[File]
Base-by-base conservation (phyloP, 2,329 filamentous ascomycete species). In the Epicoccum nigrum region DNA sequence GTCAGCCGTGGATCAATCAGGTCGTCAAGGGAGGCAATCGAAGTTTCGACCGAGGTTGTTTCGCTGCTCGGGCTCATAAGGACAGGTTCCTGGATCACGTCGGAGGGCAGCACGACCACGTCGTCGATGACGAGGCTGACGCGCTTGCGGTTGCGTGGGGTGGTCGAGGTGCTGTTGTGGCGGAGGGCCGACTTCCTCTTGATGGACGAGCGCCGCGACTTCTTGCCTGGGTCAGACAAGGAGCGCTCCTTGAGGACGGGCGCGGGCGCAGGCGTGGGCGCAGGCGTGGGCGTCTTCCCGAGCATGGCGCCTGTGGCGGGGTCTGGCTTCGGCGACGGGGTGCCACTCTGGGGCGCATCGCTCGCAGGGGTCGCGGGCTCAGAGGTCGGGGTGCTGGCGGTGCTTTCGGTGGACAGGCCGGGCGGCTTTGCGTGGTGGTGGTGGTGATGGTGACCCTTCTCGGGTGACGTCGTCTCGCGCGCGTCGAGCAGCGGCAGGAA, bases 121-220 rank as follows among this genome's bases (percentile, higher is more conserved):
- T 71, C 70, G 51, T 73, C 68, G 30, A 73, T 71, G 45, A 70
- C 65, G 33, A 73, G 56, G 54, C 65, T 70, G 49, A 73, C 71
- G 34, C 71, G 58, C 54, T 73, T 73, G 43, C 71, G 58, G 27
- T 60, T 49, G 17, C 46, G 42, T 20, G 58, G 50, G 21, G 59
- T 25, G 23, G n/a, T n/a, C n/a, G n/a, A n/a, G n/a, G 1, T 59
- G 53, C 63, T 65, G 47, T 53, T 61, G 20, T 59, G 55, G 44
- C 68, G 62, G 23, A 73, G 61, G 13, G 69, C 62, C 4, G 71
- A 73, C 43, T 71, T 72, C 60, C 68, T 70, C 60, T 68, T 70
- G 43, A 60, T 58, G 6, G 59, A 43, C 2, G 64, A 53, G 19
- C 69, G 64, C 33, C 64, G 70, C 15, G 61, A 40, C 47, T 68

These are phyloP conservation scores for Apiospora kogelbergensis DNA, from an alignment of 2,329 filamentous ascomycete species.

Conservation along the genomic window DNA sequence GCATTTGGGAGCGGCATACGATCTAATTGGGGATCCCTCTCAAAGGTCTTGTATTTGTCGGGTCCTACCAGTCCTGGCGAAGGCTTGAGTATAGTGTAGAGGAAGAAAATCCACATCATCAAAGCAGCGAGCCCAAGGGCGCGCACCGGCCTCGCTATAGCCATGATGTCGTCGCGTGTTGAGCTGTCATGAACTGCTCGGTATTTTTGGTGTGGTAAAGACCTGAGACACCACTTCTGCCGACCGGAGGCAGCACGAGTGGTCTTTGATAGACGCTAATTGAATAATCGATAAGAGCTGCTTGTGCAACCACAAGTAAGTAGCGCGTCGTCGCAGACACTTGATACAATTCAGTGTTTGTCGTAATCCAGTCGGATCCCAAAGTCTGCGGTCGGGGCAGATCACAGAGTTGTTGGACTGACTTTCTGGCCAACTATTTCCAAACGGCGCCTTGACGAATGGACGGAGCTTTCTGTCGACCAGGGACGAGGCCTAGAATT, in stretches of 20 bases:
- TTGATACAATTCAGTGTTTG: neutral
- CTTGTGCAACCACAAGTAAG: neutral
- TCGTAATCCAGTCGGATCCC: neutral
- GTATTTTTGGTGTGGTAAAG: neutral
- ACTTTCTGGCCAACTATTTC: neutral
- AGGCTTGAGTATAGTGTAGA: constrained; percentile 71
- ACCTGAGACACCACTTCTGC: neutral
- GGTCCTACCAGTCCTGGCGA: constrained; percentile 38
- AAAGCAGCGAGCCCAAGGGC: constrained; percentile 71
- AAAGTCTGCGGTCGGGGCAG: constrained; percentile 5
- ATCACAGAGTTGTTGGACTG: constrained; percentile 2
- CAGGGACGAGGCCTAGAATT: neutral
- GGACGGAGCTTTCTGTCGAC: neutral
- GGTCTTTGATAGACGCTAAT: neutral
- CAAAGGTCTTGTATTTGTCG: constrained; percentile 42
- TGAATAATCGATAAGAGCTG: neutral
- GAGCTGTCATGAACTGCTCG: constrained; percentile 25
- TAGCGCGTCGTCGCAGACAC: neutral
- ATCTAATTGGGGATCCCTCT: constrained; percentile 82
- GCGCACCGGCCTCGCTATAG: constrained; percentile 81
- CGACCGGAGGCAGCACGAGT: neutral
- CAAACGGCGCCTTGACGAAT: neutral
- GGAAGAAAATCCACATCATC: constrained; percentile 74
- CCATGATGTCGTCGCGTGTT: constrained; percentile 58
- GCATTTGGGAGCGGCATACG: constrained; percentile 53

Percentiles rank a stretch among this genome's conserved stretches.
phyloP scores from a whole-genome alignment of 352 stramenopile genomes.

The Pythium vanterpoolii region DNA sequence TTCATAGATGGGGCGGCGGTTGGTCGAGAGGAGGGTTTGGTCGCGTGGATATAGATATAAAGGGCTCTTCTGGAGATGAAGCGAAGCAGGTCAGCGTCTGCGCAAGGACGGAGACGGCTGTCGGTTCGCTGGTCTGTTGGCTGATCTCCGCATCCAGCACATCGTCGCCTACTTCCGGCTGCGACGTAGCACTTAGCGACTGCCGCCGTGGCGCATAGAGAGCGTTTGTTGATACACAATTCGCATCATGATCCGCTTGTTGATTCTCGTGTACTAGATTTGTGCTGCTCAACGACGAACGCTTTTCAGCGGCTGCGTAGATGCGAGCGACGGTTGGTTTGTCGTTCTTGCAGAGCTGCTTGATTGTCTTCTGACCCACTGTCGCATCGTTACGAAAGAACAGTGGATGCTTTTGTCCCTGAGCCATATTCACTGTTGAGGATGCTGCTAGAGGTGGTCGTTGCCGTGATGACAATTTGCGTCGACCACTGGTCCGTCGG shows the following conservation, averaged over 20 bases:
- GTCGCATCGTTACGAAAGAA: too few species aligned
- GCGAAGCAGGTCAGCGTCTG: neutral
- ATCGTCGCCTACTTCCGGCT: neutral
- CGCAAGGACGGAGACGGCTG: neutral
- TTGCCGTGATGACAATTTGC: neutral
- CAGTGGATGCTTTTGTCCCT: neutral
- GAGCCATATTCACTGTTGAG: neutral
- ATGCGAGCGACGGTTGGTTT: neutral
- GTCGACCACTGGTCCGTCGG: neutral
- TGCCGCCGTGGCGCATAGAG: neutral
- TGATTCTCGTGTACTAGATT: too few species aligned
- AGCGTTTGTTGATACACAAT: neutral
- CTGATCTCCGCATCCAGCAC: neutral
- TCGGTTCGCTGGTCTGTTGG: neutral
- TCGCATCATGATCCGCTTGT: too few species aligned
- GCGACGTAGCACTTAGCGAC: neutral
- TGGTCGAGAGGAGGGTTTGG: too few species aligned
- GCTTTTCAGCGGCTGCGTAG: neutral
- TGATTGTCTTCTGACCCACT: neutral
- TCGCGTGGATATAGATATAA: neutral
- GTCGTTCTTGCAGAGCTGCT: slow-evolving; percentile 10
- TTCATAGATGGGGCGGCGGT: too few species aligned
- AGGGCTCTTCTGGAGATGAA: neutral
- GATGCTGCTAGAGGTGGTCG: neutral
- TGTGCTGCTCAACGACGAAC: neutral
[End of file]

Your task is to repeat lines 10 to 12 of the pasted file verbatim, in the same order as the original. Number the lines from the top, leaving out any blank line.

- G 43, A 60, T 58, G 6, G 59, A 43, C 2, G 64, A 53, G 19
- C 69, G 64, C 33, C 64, G 70, C 15, G 61, A 40, C 47, T 68

These are phyloP conservation scores for Apiospora kogelbergensis DNA, from an alignment of 2,329 filamentous ascomycete species.